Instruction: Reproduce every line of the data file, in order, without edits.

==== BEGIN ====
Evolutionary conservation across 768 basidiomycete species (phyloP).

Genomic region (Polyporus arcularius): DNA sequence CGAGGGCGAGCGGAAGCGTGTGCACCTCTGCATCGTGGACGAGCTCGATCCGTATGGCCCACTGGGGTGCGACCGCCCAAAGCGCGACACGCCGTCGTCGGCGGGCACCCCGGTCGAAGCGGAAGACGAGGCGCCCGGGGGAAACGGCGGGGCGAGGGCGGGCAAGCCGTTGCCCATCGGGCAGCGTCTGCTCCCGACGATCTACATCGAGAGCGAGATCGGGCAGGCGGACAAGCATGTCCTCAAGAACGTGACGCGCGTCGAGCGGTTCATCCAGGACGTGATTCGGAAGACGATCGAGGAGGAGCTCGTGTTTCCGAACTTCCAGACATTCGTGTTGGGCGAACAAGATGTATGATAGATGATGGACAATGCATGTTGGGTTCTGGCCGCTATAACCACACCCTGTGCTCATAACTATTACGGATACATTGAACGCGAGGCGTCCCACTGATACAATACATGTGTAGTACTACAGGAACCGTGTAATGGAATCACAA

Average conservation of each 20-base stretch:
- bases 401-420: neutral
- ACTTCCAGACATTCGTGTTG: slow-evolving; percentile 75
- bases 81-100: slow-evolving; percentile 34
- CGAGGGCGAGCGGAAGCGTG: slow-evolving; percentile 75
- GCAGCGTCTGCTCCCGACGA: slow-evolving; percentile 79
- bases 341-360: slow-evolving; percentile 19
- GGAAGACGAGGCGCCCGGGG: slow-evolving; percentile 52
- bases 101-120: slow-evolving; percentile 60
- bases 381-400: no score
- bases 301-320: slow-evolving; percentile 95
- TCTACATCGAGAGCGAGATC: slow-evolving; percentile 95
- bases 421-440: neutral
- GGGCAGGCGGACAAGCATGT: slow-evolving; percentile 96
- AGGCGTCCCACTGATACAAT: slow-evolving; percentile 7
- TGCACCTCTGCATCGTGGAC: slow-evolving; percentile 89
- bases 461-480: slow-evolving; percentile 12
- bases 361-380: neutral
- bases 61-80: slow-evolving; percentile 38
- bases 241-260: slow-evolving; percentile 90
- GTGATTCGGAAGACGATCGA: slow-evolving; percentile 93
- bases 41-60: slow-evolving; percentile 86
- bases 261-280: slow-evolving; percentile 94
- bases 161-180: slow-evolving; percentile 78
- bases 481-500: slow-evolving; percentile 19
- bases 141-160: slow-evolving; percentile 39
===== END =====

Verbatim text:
Evolutionary conservation across 768 basidiomycete species (phyloP).

Genomic region (Polyporus arcularius): DNA sequence CGAGGGCGAGCGGAAGCGTGTGCACCTCTGCATCGTGGACGAGCTCGATCCGTATGGCCCACTGGGGTGCGACCGCCCAAAGCGCGACACGCCGTCGTCGGCGGGCACCCCGGTCGAAGCGGAAGACGAGGCGCCCGGGGGAAACGGCGGGGCGAGGGCGGGCAAGCCGTTGCCCATCGGGCAGCGTCTGCTCCCGACGATCTACATCGAGAGCGAGATCGGGCAGGCGGACAAGCATGTCCTCAAGAACGTGACGCGCGTCGAGCGGTTCATCCAGGACGTGATTCGGAAGACGATCGAGGAGGAGCTCGTGTTTCCGAACTTCCAGACATTCGTGTTGGGCGAACAAGATGTATGATAGATGATGGACAATGCATGTTGGGTTCTGGCCGCTATAACCACACCCTGTGCTCATAACTATTACGGATACATTGAACGCGAGGCGTCCCACTGATACAATACATGTGTAGTACTACAGGAACCGTGTAATGGAATCACAA

Average conservation of each 20-base stretch:
- bases 401-420: neutral
- ACTTCCAGACATTCGTGTTG: slow-evolving; percentile 75
- bases 81-100: slow-evolving; percentile 34
- CGAGGGCGAGCGGAAGCGTG: slow-evolving; percentile 75
- GCAGCGTCTGCTCCCGACGA: slow-evolving; percentile 79
- bases 341-360: slow-evolving; percentile 19
- GGAAGACGAGGCGCCCGGGG: slow-evolving; percentile 52
- bases 101-120: slow-evolving; percentile 60
- bases 381-400: no score
- bases 301-320: slow-evolving; percentile 95
- TCTACATCGAGAGCGAGATC: slow-evolving; percentile 95
- bases 421-440: neutral
- GGGCAGGCGGACAAGCATGT: slow-evolving; percentile 96
- AGGCGTCCCACTGATACAAT: slow-evolving; percentile 7
- TGCACCTCTGCATCGTGGAC: slow-evolving; percentile 89
- bases 461-480: slow-evolving; percentile 12
- bases 361-380: neutral
- bases 61-80: slow-evolving; percentile 38
- bases 241-260: slow-evolving; percentile 90
- GTGATTCGGAAGACGATCGA: slow-evolving; percentile 93
- bases 41-60: slow-evolving; percentile 86
- bases 261-280: slow-evolving; percentile 94
- bases 161-180: slow-evolving; percentile 78
- bases 481-500: slow-evolving; percentile 19
- bases 141-160: slow-evolving; percentile 39